Thursday, June 30, 2016

Shipyards of St. Tammany

Over the years, St. Tammany has been home to several large shipyards. Thousands of men and women worked there daily, contributing to the well-being of the U.S. maritime fleet and warships when needed. Here are some photographs of those shipyards.Click on the images to make them larger. 






Jahncke Shipyards at Madisonville, above

A Newspaper Account of A Ship Launching

"Pontchartrain" Launched at Jahncke Shipyards in Madisonville
APRIL 12,1919
Large Crowd On Hand To Witness Impressing Event.  
Miss Violet Heughan As Sponsor.

On Sunday, April 6th, the Jahncke Shipbuilding Co., Inc., launched the S. S. Pontchartrain, a 3500-ton vessel of the Ferris type. The Pontchartrain was the fourth ship of her type to he launched at the Madisonville yard.

The yard gates were thrown open to the puhlic at 11 a. m. About 11:30 a. m. the great crowd began to gather. Pedestrians, automobiles, carriages and vehicles of every description were to be seen wending their way towards the ship­yard, and the eager throng of visitors which came from all sections of St. Tammany parish and surrounding parishes, new Orleans included, were admitted to the yard, and witnessed a sight which was an event that will undoubtedly be recorded as one of the most important in the history of the parish of St. Tammany.

The Steamer Reverie arrived at 12 o'clock with her capacity of visitors from New Orleans. A band on board furnished delightful music. When she came up the river, with American flags flying fore and aft, and her bands playing (patriotic airs, it was a sight long to be remembered.

So great was the demand of visitors from New Orleans that the tug Fox was called upon to tow the schooner Proteus over with a boat load of people. The Proteus also had a brass band aboard which played lively airs. The schooner arrived it 12:15, and the ceremonies began.

Mr. E. T. Malloy, General Superintendent, was standing on the ways at the bow of the ship.   He made an excellent speech preparatory to the  presentation  of a magnificent chest of silver to Commodore Ernest Lee Jahncke.   Mr. Malloy spoke for the working force of the Jahncke Shipbuilding Company, when he said, 'The entire working force of the Jahncke Shipbuilding Company look upon Commodore Jahncke not only as an employer but a personal friend as well."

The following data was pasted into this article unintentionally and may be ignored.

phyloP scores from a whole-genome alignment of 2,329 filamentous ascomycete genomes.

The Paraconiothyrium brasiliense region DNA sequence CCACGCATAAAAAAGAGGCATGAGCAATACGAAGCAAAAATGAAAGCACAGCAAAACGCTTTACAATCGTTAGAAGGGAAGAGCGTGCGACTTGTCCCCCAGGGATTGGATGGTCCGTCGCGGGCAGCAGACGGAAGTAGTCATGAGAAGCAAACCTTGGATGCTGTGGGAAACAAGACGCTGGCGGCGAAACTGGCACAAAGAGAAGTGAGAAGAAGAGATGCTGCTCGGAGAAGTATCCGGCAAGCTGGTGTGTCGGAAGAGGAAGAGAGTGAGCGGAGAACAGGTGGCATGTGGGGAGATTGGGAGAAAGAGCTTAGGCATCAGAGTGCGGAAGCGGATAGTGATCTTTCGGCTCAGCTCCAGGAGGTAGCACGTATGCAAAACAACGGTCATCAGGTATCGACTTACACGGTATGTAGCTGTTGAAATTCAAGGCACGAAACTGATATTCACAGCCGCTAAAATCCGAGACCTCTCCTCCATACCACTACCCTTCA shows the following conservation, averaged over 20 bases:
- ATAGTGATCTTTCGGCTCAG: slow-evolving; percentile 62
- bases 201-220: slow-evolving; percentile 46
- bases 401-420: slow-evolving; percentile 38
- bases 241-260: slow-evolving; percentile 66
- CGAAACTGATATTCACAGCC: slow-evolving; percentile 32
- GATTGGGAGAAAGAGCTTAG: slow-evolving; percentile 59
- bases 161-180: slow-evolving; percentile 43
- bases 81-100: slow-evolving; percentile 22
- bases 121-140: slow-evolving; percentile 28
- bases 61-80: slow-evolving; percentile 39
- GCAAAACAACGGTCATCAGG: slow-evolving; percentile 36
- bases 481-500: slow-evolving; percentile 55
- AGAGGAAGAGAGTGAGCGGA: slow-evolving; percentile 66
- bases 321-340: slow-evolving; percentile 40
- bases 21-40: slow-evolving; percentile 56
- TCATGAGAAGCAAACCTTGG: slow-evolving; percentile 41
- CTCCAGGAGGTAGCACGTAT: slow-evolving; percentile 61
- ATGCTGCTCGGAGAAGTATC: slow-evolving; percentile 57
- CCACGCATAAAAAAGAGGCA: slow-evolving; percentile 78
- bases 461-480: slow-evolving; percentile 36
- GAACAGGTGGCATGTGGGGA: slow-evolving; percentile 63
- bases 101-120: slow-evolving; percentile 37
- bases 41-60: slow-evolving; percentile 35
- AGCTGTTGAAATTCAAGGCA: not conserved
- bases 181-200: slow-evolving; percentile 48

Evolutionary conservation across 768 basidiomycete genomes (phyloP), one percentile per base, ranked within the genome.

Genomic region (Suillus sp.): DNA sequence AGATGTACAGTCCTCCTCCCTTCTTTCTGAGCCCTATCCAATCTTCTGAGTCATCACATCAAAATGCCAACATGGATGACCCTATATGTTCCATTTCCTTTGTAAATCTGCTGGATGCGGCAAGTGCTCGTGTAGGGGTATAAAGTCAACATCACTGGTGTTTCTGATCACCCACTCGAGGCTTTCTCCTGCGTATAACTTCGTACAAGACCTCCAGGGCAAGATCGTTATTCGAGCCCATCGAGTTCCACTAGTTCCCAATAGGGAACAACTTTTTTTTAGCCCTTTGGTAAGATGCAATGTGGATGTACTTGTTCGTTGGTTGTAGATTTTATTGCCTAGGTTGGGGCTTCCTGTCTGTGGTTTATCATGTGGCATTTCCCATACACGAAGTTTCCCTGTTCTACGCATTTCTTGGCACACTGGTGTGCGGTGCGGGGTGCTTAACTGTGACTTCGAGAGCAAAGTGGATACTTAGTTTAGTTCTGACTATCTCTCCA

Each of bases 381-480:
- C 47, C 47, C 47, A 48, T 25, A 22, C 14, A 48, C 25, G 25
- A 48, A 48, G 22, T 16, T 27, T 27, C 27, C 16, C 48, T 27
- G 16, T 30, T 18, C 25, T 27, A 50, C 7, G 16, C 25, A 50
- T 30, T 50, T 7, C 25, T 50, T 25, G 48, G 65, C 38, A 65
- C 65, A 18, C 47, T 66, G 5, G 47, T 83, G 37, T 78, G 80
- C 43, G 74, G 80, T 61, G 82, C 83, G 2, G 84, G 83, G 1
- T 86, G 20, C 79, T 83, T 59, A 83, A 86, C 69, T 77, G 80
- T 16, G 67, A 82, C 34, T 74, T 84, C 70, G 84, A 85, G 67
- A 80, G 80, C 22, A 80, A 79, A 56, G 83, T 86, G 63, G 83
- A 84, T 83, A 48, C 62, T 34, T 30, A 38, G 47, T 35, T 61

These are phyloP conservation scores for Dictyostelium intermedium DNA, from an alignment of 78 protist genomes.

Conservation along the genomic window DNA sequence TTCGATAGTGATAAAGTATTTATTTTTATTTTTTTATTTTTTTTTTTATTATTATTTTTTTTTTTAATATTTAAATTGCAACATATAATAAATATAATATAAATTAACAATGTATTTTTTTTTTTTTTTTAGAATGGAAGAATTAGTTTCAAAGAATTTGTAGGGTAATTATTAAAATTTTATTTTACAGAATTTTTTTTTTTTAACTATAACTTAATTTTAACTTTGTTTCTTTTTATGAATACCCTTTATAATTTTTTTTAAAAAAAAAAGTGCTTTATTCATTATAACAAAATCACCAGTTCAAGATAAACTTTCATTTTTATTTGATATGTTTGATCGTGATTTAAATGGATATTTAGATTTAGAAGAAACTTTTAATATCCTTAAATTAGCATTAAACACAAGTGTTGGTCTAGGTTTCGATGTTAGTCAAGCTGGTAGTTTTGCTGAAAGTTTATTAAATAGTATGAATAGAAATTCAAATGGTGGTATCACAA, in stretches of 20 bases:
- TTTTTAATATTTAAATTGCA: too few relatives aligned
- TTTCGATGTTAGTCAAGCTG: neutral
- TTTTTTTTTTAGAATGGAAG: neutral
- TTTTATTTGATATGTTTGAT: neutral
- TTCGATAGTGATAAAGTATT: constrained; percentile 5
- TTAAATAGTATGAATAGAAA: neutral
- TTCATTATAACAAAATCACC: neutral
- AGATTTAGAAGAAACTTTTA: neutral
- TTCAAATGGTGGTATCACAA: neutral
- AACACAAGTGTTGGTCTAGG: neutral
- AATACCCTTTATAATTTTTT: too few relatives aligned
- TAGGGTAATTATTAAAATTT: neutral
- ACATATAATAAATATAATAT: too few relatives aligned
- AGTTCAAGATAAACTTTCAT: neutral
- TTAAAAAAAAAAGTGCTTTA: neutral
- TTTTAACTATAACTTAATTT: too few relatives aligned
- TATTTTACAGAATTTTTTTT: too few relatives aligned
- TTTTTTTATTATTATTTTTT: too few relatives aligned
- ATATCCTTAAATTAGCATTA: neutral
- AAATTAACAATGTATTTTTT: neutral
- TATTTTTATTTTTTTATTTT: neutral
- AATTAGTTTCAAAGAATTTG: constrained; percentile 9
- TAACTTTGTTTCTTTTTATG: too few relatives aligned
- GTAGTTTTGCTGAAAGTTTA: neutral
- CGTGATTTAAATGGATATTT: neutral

When Mr. Malloy finished speaking he asked the crowd to give three cheers for their Commodore, and the cheers were loud and long.
In years to come the men will undoubtedly look back to their days
in the shipyard as the happiest ones of their lives, made so by the treatment received by them from Commodore Ernest Lee Jahncke, which was fair and square dealing throughout.
   
The presentation of the chest of silver was kept a secret, and Commodore Jahncke was so surprised and overwhelmed with a feeling of appreciation he was at a loss as to what words he should use in order to properly convey his feelings. To say the Commodore appreciated the gift would be to say the least.

The Madisonville yard is an institution the entire country, especially the South, can well feel proud of, for it has been pronounced to be one of the finest yards of its kind in the United States.

The officials of the yard have exercised great care in their selection of workers, and in the placing of various chiefs of the many departments therein.

The slogan of the Jahncke Yard Is a sentiment which properly expresses the spirit in which the work is carried on:"We build ships here. At a profit if we can; at a loss if we must—but always good ships."
And they were always good ships.

Miss Violet Heughan, Sponsor.

In selecting Miss Violet Heughan, the winsome daughter of Mr. E. V. Heughan, the genial yard superintendent of the Jahncke Yard, a more appropriate sponsor could not be found. Miss Heughan, of Madison­ville, was born near the shores of Lake Pontchartrain and on the banks of the beautiful Tchefuncta, and she was beyond doubt one of the sweetest of sponsors, and when she broke the bottle of champagne on the bow of the Pontchartrain and spoke the words, "I christen thee Pontchartrain," her sweet smile radiated her beautiful face, then the great ship slid gracefully from her resting place to the bosom of the Tchefuncta.

Those standing at the 'bow of the ship with Miss Heughan were Com­modore Ernest Lee Jahncke, Mr. and Mrs. E. T. Malloy, Mr. and Mrs. E. V. Heughan and Miss Kathleen Aby.

Miss Heughan's dress was a champagne colored combination of georg-; ette crepe and taffeta, handsomely embroidered in dark shades of the same color.  Her bouquet was of exquisite American Beauty buds,, tied with Uncle Sam's colors.